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  • Article

    Sham On You! - A snake's-eye view of high-pressure phoner baloney

    Earn "big bucks" . . . work in "a nice air-conditioned office" . . . "have fun" selling photocopier supplies over the phone. Little wonder that a certain central Phoenix telemarketing firm promised new employees that they were about to embark on "...

    by Dewey Webb on July 12, 1989
  • Article

    Vid Stuff

    It's a million and ten degrees in the shade and you've warned your kids that if they don't behave, you're sending them outside until they're medium to well-done. So they mill around the house, expecting you to entertain them. Here's what you do...

    by Michael Burkett on July 12, 1989
  • Article

    Toxic Waste Is A Terrible Thing To Mind

    There's no question that Phoenix sewage plants are dumping toxic materials into the Salt River, at least on occasion. But city officials don't want to spend the money to install the equipment for a problem they contend occurs only rarely. Inst...

    by Howard Fischer on July 12, 1989
  • Article

    When Push Comes To Pools - Feds want mandatory fences; city doesn't

    Phoenix is in the clutches of the worst epidemic of backyard drownings since recordkeeping began, but even that's not enough, apparently, to overcome City Hall's reluctance to adopt mandatory safety regulations. In fact, anti-regulatory sentim...

    by Kathleen Stanton on July 12, 1989
  • Article

    State Casts Shadow On Bright ASU Project

    Last winter, a handful of Arizona State University engineering undergrads and a couple of professors slaved for weeks on a proposal for a solar-powered dream machine they named the "Sundevil Suncruiser." When the ASU team beat out doze...

    by Terry Greene on July 12, 1989
  • Article

    Peg Millett: Jail Is Temporary, Her Cause Isn't

    We sat on the stone steps outside the Durango women's jail. It was late afternoon. Mike Black, the attorney, kept looking through his briefcase. Lawyers always make themselves look busy. The sun was coming at us from an angle and the s...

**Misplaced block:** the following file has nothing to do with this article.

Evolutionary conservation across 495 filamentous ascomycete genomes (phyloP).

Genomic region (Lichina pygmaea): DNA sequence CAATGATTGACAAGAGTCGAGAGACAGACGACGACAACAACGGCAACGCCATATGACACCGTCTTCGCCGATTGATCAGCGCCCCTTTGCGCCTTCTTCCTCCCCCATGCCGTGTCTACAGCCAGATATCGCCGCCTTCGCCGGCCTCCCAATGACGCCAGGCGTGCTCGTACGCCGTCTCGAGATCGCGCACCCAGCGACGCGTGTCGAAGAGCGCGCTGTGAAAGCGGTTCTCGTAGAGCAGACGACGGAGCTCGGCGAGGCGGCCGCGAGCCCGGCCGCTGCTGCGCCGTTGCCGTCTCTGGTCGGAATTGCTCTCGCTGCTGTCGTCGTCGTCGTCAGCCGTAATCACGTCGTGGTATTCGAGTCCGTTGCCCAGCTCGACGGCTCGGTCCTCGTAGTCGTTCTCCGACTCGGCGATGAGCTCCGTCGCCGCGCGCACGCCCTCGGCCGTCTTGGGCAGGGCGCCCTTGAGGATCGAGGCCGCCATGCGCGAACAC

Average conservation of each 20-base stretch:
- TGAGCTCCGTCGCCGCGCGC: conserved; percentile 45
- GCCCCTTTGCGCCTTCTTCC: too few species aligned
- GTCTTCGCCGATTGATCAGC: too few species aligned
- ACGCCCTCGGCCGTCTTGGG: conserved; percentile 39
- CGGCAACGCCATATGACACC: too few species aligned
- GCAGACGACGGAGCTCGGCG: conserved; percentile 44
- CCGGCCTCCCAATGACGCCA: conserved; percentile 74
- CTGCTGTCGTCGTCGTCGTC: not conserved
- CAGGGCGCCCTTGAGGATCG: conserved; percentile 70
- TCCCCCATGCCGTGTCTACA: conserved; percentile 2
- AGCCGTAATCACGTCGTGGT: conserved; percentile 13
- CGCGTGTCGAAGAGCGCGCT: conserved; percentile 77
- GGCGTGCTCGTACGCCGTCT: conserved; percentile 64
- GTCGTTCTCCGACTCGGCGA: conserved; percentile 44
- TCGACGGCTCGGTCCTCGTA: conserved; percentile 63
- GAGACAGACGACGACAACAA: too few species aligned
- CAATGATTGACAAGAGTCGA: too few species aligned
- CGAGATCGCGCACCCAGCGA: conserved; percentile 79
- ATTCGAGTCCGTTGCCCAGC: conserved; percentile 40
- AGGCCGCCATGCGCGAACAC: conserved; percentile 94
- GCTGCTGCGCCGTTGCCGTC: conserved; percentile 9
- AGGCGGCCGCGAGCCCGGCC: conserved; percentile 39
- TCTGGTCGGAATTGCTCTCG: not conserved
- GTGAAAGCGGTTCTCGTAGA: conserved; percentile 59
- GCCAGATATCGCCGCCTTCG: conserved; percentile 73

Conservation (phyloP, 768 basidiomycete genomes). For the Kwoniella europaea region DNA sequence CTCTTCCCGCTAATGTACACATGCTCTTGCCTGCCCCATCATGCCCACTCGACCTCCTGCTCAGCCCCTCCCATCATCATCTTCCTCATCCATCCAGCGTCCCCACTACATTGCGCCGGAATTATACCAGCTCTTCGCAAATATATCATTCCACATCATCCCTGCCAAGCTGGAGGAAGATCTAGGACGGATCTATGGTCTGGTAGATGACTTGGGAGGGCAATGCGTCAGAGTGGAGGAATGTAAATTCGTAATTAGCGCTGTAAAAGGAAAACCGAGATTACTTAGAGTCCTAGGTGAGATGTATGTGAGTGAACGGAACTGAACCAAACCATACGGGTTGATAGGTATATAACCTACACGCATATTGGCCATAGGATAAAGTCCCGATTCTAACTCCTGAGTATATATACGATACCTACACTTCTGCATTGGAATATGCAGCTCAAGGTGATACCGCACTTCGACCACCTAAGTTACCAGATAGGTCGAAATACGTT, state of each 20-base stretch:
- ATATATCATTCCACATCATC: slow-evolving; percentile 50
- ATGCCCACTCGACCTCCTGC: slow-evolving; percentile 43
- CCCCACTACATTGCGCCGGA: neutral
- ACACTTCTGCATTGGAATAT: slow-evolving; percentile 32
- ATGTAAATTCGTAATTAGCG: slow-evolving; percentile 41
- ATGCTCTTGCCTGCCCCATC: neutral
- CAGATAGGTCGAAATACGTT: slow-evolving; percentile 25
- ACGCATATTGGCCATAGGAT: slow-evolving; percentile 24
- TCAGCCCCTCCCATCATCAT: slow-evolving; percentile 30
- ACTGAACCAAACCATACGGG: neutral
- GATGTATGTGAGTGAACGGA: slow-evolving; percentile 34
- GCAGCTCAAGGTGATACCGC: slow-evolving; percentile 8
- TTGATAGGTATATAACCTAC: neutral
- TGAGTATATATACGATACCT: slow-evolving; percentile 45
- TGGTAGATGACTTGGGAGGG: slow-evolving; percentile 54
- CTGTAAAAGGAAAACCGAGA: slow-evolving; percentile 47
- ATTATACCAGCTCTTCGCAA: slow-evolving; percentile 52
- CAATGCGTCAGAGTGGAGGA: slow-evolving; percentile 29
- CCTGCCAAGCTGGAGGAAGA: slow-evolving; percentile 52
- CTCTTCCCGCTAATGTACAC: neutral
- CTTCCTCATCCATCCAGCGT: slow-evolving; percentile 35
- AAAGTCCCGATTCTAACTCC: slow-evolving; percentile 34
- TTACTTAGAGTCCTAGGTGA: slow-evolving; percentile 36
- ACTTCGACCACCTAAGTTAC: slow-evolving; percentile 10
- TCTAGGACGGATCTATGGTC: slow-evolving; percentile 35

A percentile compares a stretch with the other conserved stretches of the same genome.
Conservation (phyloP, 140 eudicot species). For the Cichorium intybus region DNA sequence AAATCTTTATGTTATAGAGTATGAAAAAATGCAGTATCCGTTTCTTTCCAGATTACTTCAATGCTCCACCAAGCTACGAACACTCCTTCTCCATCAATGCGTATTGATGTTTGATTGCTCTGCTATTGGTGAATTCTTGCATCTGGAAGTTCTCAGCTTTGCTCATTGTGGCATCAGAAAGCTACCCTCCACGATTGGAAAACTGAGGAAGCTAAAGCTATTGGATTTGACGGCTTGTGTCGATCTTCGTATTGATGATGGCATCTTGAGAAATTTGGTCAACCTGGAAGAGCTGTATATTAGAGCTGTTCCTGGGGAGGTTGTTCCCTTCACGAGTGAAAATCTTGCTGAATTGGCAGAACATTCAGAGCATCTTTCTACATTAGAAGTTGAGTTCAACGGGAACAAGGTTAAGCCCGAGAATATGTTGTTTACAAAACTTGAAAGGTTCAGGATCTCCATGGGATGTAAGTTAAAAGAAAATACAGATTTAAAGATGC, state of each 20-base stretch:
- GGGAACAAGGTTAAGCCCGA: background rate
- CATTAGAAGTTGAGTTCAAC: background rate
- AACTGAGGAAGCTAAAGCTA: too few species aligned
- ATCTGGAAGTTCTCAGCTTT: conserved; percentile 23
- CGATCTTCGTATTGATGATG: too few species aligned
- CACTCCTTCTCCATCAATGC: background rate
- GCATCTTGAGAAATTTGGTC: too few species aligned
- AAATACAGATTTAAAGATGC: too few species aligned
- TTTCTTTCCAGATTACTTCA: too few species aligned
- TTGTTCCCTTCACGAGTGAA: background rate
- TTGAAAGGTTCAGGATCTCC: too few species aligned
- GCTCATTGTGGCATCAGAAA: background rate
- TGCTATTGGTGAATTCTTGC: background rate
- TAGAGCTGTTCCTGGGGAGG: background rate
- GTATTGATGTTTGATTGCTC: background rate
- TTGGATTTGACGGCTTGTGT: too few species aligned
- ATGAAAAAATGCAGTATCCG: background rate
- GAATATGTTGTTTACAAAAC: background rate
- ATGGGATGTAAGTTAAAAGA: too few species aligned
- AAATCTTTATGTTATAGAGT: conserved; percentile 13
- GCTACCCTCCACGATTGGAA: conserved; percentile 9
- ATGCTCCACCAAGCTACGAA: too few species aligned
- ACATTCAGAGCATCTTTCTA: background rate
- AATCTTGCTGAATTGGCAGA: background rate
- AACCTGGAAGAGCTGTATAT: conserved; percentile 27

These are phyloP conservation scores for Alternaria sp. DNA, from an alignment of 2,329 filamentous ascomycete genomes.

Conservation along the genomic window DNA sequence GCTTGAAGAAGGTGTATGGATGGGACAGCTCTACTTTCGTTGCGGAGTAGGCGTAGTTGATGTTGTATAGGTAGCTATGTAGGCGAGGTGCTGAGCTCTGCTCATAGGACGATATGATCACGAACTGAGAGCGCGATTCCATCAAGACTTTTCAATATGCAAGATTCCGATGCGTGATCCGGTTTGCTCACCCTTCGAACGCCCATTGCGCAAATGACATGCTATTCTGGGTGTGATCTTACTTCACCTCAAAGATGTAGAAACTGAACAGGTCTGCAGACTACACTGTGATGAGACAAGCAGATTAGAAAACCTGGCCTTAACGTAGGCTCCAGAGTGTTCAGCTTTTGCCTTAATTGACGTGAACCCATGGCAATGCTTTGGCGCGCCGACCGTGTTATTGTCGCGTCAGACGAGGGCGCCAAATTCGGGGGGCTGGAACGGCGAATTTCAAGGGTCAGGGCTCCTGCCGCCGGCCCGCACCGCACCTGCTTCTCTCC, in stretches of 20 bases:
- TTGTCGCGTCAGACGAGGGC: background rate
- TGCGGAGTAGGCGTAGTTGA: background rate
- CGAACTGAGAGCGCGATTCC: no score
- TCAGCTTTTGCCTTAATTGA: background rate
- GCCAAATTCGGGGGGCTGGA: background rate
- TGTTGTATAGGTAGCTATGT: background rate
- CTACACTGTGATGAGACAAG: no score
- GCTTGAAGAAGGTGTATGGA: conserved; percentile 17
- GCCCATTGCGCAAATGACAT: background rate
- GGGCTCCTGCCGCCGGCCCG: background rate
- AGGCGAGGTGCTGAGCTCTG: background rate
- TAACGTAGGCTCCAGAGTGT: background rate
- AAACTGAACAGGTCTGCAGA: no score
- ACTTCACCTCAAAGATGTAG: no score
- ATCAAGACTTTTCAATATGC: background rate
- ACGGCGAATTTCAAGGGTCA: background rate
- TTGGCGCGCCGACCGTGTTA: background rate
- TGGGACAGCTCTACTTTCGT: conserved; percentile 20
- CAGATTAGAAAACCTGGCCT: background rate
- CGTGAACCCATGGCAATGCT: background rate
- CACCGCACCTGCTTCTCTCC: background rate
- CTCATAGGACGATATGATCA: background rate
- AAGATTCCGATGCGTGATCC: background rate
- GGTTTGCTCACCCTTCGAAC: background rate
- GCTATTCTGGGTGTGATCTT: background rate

by Tom Fitzpatrick on July 12, 1989
  • Article

    Christina Doesn't Care That I Hate B&B's

    We were driving Route 101 south along the Oregon coast. A light rain was falling on the windshield of the rented car. It is an area where the only radio station you can get is National Public Radio. We'd spent the first night in a Po...

    by Tom Fitzpatrick on July 12, 1989
  • Article

    They Shoot Horses, Don't They?

    Here are thirty reasons Charles Keating deserves to be drawn and quartered at a public ceremony in Patriots Square. 1) Keating's Lincoln Savings and Loan failure will be the largest bailout in history. 2) In order to clear up the mess K...

    by Tom Fitzpatrick on July 12, 1989
  • Article

    An Officer and a Killer - Ralph Lawrence was headed for disaster. His fellow cops knew it. His final victim didn't.

    Lawman Ralph Andrew Lawrence was primed to kill on that spring evening in 1986. In his mind, his enemies had conspired to ruin him--starting with waitress Sharma Bethel, an ex-girlfriend from the southeastern Arizona town of Willcox. L...

    by Paul Rubin on July 5, 1989
  • Article

    The Cat 'N' the Hats

    Smile, Brendel! Luckily, the photographer who snapped this shot just happened to be wearing a baseball cap and sunglasses, an ensemble that never fails to elicit an impressive display of this Siberian tiger's dazzling dentistry. "She'...

    on July 5, 1989
  • Article

    Planning? What Planning? - Phoenix decides to plunder its $18 million in bond money earmarked for neighborhood freeway damage

    Looks as though the honeymoon is over between Phoenix politicians and the citizens who helped them win last year's hugely successful bond election. The love affair ended with the Phoenix City Council's rejection last week of a citizen-backed ...

    by Kathleen Stanton on July 5, 1989
  • Article

    Married to a Mob

    You can't help it. Chat with Valley moms Susan Fitzgerald and Lori Drinkard, and all you can think is, "There but for the grace of the fertility gods go I." As you may have noticed, I spend a lot of time bellyaching about the difficult...

    by Michael Burkett on July 5, 1989
  • Article

    Does Phoenix Need Ten Council Districts? How About Twelve?